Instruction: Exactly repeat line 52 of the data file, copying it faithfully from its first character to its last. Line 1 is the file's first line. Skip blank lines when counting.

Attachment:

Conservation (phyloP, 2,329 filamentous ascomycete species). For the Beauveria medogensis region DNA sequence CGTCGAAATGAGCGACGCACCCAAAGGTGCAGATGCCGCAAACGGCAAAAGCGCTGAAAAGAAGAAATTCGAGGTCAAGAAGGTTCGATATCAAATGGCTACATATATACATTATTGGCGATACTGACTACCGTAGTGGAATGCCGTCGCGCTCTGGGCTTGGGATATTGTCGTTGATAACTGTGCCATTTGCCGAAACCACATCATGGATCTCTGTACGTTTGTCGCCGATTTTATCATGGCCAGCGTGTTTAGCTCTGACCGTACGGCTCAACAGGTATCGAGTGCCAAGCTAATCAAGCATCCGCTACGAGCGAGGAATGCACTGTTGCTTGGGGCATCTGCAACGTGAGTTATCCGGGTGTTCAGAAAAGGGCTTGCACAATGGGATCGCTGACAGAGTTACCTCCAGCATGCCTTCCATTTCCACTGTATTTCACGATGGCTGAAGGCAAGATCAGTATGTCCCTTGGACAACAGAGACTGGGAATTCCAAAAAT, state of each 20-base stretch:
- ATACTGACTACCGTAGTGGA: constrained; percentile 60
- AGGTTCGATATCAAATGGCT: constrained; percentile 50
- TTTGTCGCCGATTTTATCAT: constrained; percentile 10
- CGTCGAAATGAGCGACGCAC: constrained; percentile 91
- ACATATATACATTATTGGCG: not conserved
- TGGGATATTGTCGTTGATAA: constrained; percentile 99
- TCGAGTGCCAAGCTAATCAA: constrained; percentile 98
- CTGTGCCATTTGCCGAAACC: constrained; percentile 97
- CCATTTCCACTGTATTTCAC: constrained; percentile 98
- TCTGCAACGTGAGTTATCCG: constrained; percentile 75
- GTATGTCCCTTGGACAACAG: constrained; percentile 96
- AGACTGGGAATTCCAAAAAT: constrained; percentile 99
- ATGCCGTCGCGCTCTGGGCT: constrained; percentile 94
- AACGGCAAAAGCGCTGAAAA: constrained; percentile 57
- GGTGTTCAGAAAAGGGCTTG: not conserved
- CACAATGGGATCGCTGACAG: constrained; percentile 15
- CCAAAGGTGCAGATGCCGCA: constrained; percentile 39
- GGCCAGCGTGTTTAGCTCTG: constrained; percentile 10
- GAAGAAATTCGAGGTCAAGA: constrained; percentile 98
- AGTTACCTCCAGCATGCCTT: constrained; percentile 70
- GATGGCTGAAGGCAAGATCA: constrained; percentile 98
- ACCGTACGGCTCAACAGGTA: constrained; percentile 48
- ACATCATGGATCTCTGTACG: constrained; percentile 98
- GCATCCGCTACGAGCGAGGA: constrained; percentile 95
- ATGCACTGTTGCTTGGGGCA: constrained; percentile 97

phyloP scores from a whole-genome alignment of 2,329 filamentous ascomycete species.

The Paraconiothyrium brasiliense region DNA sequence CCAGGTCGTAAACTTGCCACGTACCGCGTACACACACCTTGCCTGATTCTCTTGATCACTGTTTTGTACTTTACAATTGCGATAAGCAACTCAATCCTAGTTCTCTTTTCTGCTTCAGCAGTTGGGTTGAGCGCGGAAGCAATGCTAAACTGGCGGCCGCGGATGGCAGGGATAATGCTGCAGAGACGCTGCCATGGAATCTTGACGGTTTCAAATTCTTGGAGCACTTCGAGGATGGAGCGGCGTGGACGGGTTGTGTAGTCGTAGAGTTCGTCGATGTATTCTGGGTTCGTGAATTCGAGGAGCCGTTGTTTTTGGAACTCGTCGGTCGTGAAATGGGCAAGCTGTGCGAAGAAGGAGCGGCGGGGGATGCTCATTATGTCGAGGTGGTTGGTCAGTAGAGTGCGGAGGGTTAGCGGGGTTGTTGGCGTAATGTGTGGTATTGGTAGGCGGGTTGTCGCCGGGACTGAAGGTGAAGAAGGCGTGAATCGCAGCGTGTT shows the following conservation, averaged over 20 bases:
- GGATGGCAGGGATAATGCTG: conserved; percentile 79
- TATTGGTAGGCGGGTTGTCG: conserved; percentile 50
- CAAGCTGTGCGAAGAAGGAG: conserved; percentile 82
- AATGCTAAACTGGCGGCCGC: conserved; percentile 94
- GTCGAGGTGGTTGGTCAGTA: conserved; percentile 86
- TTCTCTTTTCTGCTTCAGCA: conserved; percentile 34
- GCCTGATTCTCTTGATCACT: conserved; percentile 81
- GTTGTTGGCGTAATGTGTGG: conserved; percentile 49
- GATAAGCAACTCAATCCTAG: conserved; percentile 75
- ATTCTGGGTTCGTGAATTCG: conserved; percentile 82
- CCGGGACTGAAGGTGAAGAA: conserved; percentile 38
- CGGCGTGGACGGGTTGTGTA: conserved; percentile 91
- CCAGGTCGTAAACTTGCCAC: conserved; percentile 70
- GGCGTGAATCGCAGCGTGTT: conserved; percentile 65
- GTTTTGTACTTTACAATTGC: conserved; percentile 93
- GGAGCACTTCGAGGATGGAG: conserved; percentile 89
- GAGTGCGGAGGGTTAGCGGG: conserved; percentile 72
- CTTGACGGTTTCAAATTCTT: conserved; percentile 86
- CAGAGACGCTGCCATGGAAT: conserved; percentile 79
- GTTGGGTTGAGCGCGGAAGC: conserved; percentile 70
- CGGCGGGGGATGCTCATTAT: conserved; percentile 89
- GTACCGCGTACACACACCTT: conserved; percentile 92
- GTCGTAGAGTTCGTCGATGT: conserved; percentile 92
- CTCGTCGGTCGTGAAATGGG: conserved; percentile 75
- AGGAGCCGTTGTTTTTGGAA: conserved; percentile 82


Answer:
- CTCGTCGGTCGTGAAATGGG: conserved; percentile 75